Treatment includes education, structure, coaching, and medication. With treatment, the prognosis is usually good.
Both diagnosis and treatment should always be done under medical supervision. ADD is a tricky diagnosis and the treatment is not always simple. You should never diagnose or treat yourself.
Q: Are there any advantages to having ADD?
A: Yes. There are many.
To the extent that there is such a thing as the ADD personality--and I believe that there is--it has its pluses and its minuses. The pluses are not usually discussed much because books and articles about ADD naturally tend to focus on problems and solutions rather than advantages. But the advantages deserve prominent mention. They include:
• High energy
• Hardworking, never-say-die approach
• Trusting attitude (sometimes too much so)
• Forgiving attitude (sometimes too much so)
• Sensitivity (often can hurt as well as serve the person)
• Ability to take risks (again, a double-edged sword)
• Good sense of humor
Lest the skeptic think this sounds more like the Boy Scouts' oath than a legitimate list of traits, let me hasten to add that not all people with ADD have all these qualities, nor can I prove the scientific validity of the list itself. However, based upon my experience with thousands of individuals with ADD, and based upon my conversations with many other authorities in the field, this list of positive qualities does fairly describe the advantageous side of the ADD personality.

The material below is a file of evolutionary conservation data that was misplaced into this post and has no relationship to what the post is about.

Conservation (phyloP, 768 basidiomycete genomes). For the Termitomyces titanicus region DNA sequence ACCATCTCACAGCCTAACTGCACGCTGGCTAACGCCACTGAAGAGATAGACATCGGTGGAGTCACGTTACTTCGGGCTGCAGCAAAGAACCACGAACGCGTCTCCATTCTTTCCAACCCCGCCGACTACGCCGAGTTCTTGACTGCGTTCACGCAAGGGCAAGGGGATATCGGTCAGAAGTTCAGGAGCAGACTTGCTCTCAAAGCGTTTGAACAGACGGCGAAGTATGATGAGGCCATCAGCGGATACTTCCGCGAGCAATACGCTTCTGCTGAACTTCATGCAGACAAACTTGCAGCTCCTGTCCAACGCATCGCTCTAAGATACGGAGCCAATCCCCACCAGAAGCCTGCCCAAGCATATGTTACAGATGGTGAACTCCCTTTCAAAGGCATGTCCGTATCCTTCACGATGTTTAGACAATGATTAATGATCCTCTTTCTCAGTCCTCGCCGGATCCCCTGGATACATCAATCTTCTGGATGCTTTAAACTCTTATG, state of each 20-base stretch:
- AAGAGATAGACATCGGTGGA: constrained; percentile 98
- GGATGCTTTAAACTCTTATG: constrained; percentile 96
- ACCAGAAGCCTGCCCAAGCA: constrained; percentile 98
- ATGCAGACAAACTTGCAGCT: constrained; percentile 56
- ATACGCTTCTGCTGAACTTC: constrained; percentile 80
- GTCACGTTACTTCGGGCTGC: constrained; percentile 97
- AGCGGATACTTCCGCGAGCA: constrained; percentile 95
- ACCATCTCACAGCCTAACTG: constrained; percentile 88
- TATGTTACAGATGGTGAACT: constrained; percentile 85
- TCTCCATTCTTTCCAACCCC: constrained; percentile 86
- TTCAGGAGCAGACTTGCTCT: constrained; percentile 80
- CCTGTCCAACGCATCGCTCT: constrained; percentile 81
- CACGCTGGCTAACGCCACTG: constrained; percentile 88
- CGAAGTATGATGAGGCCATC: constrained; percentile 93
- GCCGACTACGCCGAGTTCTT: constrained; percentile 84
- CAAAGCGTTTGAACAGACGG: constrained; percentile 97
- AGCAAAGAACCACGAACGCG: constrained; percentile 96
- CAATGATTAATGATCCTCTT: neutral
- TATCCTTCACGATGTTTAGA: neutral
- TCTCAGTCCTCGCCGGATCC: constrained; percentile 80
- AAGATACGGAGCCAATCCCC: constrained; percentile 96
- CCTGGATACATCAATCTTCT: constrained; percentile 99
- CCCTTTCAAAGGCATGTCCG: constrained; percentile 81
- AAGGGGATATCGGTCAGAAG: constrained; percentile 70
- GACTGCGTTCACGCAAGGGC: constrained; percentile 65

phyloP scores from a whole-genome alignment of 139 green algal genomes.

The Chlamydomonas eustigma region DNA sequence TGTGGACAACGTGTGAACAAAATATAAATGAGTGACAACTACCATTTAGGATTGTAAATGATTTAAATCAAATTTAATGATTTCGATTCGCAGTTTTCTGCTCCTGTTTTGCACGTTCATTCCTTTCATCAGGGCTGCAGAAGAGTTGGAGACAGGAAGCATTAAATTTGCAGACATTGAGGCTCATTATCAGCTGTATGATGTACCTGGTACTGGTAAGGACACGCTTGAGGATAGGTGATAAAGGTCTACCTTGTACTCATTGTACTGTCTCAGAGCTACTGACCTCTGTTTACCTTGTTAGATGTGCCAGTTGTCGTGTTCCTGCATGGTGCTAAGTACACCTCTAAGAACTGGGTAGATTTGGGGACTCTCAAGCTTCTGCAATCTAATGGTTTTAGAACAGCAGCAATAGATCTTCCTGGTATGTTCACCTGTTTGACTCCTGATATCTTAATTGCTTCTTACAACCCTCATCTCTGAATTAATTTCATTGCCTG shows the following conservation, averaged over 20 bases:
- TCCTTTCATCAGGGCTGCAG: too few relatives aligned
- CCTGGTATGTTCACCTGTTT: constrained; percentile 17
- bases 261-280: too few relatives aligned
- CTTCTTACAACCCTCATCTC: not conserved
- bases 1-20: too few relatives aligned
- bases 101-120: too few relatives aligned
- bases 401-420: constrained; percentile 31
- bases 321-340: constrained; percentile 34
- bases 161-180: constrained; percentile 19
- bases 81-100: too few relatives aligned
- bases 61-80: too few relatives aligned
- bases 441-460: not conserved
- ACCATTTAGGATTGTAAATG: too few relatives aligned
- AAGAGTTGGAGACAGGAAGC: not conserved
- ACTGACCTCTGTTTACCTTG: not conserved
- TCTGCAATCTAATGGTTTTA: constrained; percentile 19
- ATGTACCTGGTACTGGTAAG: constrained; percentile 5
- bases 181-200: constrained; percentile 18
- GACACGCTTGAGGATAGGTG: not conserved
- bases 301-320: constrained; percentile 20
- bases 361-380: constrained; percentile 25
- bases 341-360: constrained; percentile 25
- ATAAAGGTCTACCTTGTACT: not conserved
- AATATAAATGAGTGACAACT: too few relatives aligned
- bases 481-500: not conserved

People with ADD do tend to be warm, creative, flexible, loyal, innovative, hardworking, and the rest of the qualities on that list. However, the problems their ADD causes can be so severe that these positive qualities never gain full expression or recognition. The negative qualities can be so toxic and self-defeating that the strengths are wasted.
Once the person gets proper treatment, the negative aspects of ADD recede, and the positive can flourish.
People with ADD remind me of the bumblebee. The bumblebee should not be able to fly. Its body is too big and its wings are too short. Scientists say it should not be able to fly. Aerodynamically, it should be impossible. The physicists agree--the design of the bumblebee is incompatible with flight. Its balance should be all off. So how does the bumblebee fly? We don't know. But it does fly. That much we do know.
Q: Is there a hallmark of ADD, a single core trait that defines it best?
A: In our opinion, yes there is. It is a relative lack of inhibition. People with ADD tend to be more spontaneous than the average person. They speak freely, at times too much so. They think freely, at times creatively, at other times chaotically. They act unpredictably: often even they do not know what they're going to do next. They do not inhibit their responses as stringently as most people do. They often lack the intermediate reflec
Excerpted from Answers to Distraction by Edward M. Hallowell, John J. Ratey
All rights reserved by the original copyright owners. Excerpts are provided for display purposes only and may not be reproduced, reprinted or distributed without the written permission of the publisher.